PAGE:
Decline in Q3 revenue turns AMEX weak

November 15, 2016
Decline in Q3 revenue turns AMEX weak August 9, 2018 Clive Nelson

American ExpressFollowing the report of fiscal 2016 third-quarter results that went past the analysts’ estimates, the share price of American Express Company (NYSE: AXP) rallied to close at $72.42 on Monday.

The reaffirmation of fiscal 2017 outlook and the raise in the full year 2016 earnings per share view also aided the rally in the stock.

While many believe that the stock will rally further, there are indications that the stock would undergo a temporary correction due to the details provided underneath.

The New York-based financial institution reported third-quarter profit of $1.142 billion, or $1.20 per share, on revenue of $7.774 billion, compared to profit of $1.266 billion, or $1.24 per share, on revenue of $8.193 billion in the corresponding quarter of fiscal 2015.

American Express

Excluding restructuring charges and tax impact, the adjusted third-quarter earnings per share was flat at $1.24, compared to the prior year, but higher than the analysts’ estimate of $0.97 per share.

For the full year 2016, the company raised its earnings per share guidance to a range of $5.90 to $6 per share, from the prior view of $5.40 to $5.70 per share. The non-GAAP earnings are forecasted to be between $5.65 and $5.75 per share. American Express also confirmed its fiscal 2017 earnings per share guidance of $5.70 per share.

It can be noted that last year American Express lost its 16 year old partnership with membership-only warehouse club Costco and the former is trying to rebound from the fatal blow on its revenue stream. The 11 million customers of Costco accounted for 10% of American Express’ clients and 20% of its loans.

The negative impact of the loss of Costco’s business was clearly seen in the segment wise results. The US Consumer Services segment reported a 26% decline in the Q3 income to $401 million. The International Consumer and Network Services segment reported marginal growth of $1 million in the third-quarter income to $155 million, compared to last year. The Global Commercial Services segment posted flat third-quarter net income of $466 million, compared with the similar period last year. The Global Merchant Services announced a 10% decline in the third-quarter income to $359 million.

As it can be understood, American Express does not anticipate any increase in the earnings in the fiscal 2017. To offset the loss of revenues, the company increased the marketing expenses by about $200 million in 2016. The investors are yet to see the manner in which the company is going to compensate for the revenue loss. This being the case, fundamentally, we can argue that the stock has already priced in the raise in earnings issued by the management. So, we anticipate the stock to decline soon.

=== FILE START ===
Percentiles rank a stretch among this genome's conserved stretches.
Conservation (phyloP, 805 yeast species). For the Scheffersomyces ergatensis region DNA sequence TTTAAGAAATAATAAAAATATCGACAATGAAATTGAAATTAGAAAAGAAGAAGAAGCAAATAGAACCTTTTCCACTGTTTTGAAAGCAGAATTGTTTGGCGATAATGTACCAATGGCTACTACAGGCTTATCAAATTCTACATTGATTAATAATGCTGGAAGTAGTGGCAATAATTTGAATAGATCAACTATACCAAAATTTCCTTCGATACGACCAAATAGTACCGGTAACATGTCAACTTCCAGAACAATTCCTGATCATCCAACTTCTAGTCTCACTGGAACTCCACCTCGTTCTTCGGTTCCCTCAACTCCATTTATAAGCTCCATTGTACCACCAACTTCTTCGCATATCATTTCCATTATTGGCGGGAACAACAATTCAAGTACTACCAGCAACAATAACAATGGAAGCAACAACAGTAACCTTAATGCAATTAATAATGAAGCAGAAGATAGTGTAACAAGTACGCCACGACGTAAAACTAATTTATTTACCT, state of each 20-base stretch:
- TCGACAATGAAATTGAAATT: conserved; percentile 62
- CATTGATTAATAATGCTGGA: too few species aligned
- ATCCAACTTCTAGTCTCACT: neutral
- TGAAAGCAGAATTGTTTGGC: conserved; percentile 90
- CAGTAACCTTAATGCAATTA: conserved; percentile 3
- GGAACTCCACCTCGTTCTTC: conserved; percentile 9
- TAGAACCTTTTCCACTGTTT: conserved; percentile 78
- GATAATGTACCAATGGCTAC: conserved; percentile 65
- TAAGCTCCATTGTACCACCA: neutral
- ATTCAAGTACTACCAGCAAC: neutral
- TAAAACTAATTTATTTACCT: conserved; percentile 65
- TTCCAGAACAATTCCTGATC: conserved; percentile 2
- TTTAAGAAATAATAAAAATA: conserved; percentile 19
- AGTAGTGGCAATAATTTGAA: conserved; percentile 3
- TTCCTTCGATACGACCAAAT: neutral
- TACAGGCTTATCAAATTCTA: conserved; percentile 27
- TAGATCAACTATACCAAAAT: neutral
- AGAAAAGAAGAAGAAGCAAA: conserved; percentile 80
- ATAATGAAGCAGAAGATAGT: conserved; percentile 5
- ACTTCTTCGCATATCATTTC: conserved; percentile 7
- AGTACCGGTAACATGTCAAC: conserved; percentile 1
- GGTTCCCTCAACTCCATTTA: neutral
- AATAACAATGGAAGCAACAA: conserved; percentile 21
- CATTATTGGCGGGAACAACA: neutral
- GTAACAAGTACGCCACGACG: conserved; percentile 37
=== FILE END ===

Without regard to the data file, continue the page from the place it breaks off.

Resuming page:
Apart from a near vertical rise of the stock in the last few days, a technical gap, which developed in the second-half of last month, indicated by blue circle, still remains to be covered. The high ninety readings of the stochastic oscillator is also pointing to an overbought scenario. Thus, we believe that the stock would come down to fill the gap soon.

American Express Stock Price: November 15th 2016

American Express Stock Price: November 15th 2016

So, a trader can speculate on the downtrend by purchasing a one touch put option from any of the reputed binary brokers listed in this website. The target price for the put option should be greater than $65. Finally, to give adequate time for the stock to decline and violate the desired level, the trader should make sure that the put option remains active until the December 15.

About the Author

Clive Nelson

Clive Nelson Author

Hi, my name is Clive Nelson and welcome to Traders Bible. Just to tell you bit about myself…I have been trading FX and binary options for the best part of 10 years now. After graduating with honours in economics, I began working for an investment bank in New York as an assistant trader before working my way up. After a few years, I went on to work as a broker in London, England and then eventually came back to the U.S to work in a hedge fund, where I manage $800 million of my clients’ investments. There have been times over the course of my career where I’ve had to take a hit, but I’ve accepted that losing is part of the game, it’s a learning curve. I’ve learnt from my mistakes and you don’t have to make the same errors I did. A lot of my education came from when I was a broker and this is why I’m here to tell you that Traders’ Bible offers you the foundations of how to become a great trader.

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